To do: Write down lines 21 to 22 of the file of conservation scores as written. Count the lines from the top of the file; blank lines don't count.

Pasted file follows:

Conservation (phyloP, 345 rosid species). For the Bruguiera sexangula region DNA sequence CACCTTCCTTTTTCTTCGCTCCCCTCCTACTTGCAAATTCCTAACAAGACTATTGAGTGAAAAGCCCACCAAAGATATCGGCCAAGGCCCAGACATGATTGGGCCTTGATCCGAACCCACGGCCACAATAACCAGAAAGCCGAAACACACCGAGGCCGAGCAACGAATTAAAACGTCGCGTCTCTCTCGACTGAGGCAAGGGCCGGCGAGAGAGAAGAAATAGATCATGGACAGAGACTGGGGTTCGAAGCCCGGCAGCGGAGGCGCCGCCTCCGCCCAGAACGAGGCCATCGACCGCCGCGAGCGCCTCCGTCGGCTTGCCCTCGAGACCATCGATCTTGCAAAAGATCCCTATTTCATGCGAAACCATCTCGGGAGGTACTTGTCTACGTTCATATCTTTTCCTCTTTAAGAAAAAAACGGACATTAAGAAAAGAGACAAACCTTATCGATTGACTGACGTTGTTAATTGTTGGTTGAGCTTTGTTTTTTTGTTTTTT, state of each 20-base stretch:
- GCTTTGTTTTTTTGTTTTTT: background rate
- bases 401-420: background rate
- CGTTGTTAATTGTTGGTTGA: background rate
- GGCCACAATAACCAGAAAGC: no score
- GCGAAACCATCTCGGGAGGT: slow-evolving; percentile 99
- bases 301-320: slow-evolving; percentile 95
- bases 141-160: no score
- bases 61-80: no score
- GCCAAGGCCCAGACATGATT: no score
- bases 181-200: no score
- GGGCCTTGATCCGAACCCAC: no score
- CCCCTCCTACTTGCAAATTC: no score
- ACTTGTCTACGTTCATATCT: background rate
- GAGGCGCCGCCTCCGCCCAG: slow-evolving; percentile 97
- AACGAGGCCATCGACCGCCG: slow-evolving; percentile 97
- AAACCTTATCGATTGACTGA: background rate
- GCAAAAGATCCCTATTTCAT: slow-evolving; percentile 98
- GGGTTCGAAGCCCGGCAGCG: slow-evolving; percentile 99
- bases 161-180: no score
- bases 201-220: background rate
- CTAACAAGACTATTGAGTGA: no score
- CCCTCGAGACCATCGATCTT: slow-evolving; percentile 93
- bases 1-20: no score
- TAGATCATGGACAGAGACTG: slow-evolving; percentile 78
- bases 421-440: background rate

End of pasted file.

- bases 201-220: background rate
- CTAACAAGACTATTGAGTGA: no score